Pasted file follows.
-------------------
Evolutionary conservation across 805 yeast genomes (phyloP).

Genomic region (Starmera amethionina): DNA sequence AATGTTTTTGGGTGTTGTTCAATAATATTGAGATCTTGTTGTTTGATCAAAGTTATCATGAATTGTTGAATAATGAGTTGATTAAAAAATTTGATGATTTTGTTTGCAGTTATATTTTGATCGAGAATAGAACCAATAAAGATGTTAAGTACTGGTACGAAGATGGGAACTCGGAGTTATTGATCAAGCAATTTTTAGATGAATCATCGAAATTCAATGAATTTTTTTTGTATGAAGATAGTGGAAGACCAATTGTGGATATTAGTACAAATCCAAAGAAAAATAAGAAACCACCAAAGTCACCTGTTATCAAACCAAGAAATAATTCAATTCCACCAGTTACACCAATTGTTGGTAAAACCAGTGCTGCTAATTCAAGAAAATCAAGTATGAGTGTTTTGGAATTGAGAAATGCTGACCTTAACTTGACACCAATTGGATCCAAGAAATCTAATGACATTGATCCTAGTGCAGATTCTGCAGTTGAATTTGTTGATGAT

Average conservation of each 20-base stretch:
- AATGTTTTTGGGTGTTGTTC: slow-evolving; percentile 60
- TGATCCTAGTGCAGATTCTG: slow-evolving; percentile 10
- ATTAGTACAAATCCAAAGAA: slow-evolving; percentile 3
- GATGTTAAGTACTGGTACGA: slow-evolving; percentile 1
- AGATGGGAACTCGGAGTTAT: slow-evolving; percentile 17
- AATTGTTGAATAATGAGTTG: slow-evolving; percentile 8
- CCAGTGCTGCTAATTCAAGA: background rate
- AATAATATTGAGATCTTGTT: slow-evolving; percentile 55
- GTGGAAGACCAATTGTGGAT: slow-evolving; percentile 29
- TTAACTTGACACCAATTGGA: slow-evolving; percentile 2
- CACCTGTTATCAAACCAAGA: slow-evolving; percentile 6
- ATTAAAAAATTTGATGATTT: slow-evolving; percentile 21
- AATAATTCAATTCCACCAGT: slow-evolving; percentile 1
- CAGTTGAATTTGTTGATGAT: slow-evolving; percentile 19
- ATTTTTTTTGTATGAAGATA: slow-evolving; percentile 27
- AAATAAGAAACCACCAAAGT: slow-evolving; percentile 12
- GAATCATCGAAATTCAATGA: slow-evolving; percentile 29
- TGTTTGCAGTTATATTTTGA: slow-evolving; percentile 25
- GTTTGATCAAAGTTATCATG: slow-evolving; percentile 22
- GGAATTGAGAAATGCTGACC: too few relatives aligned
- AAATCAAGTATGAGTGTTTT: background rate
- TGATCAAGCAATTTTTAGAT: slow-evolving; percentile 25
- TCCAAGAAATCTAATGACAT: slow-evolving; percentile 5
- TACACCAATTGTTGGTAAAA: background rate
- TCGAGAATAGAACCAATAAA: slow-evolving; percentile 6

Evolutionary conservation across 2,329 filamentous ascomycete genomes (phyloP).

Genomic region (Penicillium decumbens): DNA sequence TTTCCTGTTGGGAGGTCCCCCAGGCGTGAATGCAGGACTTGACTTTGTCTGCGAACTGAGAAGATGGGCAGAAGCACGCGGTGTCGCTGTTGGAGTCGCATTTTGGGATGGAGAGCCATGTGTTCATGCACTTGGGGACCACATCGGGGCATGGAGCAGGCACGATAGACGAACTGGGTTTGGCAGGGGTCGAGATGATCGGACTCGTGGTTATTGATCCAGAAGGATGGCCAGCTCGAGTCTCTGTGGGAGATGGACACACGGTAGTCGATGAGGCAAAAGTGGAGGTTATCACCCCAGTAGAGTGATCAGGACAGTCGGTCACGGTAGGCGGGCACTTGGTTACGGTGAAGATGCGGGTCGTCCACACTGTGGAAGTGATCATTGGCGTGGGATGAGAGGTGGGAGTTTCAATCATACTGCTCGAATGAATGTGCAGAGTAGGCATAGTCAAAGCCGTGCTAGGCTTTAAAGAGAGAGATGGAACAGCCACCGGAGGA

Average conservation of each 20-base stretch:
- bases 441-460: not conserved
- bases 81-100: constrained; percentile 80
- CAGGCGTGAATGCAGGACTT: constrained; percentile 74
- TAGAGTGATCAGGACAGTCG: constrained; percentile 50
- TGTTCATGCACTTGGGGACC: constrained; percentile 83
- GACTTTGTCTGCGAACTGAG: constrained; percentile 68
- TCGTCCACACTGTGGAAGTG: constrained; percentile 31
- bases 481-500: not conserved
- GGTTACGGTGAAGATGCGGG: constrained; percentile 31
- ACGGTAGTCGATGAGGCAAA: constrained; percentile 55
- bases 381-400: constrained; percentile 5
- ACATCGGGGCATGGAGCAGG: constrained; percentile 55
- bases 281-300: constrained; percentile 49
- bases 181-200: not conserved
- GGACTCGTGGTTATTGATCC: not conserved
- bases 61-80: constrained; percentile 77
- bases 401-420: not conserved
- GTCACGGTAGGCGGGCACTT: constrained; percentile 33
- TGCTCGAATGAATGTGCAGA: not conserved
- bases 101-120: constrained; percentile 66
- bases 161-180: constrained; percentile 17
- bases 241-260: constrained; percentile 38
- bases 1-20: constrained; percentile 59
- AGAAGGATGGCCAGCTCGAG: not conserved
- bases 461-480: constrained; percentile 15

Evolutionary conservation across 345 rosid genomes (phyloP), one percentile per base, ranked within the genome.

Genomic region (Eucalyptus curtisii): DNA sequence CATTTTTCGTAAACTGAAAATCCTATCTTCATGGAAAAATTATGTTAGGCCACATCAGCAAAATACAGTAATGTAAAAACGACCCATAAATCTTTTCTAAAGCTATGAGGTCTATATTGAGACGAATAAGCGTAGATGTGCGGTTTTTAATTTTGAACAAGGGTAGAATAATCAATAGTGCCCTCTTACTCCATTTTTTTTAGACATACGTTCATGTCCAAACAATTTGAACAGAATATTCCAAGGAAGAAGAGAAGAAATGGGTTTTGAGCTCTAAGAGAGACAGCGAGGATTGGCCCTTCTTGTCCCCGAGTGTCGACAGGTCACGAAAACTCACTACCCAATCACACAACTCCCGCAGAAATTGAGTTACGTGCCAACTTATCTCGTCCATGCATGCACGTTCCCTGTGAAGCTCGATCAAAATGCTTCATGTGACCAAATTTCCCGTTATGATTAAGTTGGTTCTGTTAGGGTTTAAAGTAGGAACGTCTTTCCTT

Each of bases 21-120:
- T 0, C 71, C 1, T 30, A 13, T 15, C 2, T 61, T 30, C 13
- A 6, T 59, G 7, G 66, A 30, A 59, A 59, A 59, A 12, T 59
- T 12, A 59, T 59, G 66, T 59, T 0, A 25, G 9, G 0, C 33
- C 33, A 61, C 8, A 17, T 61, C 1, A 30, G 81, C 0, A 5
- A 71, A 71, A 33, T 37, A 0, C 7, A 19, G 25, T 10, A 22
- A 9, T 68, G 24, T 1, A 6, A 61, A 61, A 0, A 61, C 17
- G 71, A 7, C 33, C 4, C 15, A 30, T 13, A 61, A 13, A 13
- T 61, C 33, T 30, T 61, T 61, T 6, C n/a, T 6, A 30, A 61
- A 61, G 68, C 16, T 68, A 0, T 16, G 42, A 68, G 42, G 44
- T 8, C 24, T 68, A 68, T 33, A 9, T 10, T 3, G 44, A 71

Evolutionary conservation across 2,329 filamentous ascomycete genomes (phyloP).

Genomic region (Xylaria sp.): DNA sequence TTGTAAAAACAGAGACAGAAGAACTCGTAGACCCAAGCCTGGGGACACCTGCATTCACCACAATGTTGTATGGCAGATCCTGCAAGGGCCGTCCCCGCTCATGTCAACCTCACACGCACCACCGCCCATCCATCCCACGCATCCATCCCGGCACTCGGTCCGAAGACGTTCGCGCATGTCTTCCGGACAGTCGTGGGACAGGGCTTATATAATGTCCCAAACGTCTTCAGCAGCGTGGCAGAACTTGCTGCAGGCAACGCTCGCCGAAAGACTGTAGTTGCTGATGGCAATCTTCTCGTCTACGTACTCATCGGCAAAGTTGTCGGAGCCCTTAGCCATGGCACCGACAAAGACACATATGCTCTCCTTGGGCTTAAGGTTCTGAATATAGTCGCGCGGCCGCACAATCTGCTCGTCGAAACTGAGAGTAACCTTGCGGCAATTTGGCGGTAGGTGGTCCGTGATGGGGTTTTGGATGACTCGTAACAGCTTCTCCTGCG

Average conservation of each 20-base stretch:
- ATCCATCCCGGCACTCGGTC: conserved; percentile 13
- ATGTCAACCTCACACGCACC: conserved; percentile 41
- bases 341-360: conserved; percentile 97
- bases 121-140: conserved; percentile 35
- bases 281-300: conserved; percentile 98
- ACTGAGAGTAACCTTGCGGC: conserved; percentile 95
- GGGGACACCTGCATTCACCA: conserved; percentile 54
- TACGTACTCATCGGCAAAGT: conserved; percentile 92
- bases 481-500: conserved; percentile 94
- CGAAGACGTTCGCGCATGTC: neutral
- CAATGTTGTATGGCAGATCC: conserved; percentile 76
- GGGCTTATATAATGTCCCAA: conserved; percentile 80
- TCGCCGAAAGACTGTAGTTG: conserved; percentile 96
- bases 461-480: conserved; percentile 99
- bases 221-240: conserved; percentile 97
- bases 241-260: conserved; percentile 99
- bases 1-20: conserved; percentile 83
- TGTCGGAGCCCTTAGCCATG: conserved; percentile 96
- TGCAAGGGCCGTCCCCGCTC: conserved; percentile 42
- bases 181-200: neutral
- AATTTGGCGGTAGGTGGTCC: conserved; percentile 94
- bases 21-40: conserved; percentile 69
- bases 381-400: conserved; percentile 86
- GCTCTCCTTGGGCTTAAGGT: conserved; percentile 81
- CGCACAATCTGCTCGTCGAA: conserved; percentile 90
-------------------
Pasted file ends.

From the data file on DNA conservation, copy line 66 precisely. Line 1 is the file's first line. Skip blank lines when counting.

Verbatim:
- G 71, A 7, C 33, C 4, C 15, A 30, T 13, A 61, A 13, A 13